“1) How did psychiatry come to gain its pervasive power in our society over the past 4 decades, and whose class interests does it serve?”

    The power of psychiatry goes hand in hand with the rise of modern liberalism and progressivism, and it serves the progressive elite. The therapeutic state is another manifestation of modern liberal ideological hegemony, and that modern liberal ideological hegemony is connected to a rejection of classical liberalism, Judeo-Christian faith, and the wisdom of the founding generation.

    “2) What is the origin and ultimate source of this obsessive focus on INDIVIDUAL success and achievement in society (that is so alienating), and how does it connect to the nature of our economic and political system?”

    The origin and ultimate source of what you call this “obsessive focus on INDIVIDUAL success and achievement in society” goes back to Locke and other influential modern political philosophers, but Marx’s radicalization of these earlier moderns has been much more devastating, not just alienating. The devastation produced by communism includes the death of millions of innocent people. Selfishness is not just a problem among those with whom a person may disagree on political matters.

    “3) AND what systemic economic, political, and cultural changes need to take place in society to reduce emotional trauma and alienation, and give people more of a reason to live and contribute to making the world a better place?”

    The fundamental problem is the disintegration of the family, which is the fundamental unit of society. The disintegration of the family will bring about calamities. The way to reduce trauma and alienation is to strengthen marriage and families, and thus strengthen the very fabric of society. The utopian schemes that aim to regenerate the world through external means, and thus by force, will continue to have catastrophic consequences just as they have in the past, as anyone who has studied and understood history can tell you.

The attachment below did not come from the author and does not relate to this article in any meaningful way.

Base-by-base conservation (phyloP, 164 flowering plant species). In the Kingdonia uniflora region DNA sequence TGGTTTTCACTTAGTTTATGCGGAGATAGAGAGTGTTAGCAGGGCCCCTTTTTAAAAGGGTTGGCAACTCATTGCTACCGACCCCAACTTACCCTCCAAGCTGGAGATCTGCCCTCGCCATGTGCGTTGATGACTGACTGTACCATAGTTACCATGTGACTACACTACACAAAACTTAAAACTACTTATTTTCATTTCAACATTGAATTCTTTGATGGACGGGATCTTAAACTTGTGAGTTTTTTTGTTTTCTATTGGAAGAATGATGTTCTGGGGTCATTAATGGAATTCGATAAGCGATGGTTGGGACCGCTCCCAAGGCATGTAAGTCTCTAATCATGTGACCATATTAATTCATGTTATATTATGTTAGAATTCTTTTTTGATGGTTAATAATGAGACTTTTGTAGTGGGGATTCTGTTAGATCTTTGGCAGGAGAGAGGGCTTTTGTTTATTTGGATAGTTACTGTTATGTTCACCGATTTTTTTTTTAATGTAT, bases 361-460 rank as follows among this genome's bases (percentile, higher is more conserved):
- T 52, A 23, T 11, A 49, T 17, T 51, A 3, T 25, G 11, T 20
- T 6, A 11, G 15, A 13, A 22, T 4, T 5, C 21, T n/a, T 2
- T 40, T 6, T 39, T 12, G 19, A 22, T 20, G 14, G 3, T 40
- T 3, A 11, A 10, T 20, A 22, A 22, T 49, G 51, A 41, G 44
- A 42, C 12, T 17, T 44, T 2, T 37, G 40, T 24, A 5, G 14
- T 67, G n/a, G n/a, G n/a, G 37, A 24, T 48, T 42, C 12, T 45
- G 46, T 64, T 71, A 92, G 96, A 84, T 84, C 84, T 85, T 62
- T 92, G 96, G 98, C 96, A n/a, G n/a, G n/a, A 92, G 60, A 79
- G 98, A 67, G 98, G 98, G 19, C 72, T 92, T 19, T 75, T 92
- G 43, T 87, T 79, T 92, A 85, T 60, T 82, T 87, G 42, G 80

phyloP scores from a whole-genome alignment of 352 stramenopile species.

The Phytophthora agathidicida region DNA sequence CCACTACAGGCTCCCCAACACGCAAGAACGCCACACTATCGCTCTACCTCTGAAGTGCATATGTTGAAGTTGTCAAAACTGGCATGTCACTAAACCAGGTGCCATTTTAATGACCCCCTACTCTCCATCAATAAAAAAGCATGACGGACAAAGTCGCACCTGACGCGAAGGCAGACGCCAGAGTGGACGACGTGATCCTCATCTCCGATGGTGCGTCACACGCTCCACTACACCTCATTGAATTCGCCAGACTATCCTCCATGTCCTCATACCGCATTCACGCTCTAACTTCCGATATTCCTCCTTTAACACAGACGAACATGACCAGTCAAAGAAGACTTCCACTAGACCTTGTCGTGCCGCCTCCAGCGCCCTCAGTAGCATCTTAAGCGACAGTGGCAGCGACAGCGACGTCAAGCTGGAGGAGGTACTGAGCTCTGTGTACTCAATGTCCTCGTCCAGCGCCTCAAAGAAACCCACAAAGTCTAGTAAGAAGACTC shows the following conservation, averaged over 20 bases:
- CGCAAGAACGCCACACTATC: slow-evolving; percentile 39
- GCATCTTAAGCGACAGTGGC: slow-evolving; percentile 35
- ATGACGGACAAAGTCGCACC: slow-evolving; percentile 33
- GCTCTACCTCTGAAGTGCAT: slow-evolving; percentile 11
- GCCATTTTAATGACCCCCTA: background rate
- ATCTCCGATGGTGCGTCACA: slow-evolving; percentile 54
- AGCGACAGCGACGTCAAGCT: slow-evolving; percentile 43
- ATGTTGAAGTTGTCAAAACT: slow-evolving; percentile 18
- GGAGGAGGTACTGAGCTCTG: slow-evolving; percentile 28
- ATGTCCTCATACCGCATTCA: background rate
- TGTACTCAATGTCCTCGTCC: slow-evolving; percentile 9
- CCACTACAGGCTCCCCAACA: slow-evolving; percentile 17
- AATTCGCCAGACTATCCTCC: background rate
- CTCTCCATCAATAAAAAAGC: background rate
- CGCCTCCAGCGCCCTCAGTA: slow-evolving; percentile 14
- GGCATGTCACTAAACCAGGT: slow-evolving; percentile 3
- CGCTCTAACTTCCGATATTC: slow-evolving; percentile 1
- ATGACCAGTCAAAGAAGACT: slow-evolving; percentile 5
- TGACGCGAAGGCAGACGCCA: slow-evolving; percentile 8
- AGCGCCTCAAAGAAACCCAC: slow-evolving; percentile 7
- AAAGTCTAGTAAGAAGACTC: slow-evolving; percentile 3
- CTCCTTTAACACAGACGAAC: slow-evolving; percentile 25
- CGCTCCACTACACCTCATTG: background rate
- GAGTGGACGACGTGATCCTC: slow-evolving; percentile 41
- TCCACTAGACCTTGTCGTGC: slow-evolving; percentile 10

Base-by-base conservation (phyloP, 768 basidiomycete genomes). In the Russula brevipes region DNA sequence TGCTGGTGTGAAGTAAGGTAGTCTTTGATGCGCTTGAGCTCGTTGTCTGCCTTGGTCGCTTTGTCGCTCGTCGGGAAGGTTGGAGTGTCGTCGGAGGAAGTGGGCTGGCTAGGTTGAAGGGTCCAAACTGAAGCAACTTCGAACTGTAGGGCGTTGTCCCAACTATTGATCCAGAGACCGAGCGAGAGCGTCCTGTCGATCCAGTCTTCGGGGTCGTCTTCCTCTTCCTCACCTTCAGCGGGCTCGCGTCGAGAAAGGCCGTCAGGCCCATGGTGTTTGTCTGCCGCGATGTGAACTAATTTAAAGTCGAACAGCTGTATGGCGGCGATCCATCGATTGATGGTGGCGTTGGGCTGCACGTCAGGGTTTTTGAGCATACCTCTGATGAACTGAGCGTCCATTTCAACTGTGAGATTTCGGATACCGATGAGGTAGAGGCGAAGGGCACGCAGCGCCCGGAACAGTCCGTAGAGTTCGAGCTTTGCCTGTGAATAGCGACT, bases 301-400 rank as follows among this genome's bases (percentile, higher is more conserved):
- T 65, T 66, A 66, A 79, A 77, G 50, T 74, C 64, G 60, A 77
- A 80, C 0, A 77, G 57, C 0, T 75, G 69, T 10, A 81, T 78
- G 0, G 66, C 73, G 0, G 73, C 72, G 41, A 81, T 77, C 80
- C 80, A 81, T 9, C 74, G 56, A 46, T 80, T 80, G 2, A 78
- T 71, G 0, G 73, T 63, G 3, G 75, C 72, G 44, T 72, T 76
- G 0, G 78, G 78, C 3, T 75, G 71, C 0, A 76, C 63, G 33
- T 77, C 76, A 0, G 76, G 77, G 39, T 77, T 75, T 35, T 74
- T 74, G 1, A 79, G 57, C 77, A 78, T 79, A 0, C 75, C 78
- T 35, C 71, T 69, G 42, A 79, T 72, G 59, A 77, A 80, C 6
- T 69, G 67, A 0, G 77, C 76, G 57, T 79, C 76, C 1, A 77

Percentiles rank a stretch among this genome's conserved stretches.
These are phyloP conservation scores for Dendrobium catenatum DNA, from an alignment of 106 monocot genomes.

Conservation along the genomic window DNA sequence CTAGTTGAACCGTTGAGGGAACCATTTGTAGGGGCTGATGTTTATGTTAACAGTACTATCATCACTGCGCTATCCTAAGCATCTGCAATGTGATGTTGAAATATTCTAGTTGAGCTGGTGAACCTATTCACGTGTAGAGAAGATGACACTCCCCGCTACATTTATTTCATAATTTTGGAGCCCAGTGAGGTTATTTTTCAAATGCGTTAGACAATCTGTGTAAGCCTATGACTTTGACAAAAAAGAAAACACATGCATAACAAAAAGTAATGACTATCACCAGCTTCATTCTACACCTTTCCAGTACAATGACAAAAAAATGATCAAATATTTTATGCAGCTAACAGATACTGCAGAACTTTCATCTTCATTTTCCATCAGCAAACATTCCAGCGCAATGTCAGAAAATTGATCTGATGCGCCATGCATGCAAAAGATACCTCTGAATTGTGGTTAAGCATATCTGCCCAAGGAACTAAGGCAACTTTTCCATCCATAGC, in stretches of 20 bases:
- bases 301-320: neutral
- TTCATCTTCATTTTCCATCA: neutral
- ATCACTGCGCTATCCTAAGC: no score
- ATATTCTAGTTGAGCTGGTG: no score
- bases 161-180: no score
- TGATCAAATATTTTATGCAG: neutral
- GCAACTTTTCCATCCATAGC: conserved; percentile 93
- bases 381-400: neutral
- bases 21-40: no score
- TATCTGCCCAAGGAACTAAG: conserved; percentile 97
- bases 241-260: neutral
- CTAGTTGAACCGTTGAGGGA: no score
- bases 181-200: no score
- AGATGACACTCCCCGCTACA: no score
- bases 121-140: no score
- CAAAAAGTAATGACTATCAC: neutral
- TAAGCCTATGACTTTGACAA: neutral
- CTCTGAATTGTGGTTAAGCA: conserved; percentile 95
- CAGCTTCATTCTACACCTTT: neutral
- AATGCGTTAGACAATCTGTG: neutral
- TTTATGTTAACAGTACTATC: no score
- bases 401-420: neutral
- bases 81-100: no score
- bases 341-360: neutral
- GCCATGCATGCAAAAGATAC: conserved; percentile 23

“Psychiatry and their paradigm of so-called “treatment” exists in a certain environment (type of society)…”

    Psychiatry and their paradigm of so-called “treatment” has existed in many different environments and types of societies, including our own society in which liberal ideological hegemony runs rampant. The therapeutic state is directly connected to modern progressivist and radical ideologies that reject the wisdom of the founding generation and the new birth of freedom during the time of Lincoln. Richard’s characterization of my arguments, therefore, is not just wrong, but it applies more accurately to his own ideological commitments.

    Let me put it plainly for all to understand: psychiatry flourishes in the therapeutic state, and the therapeutic state thrives because of modern progressive ideological hegemony.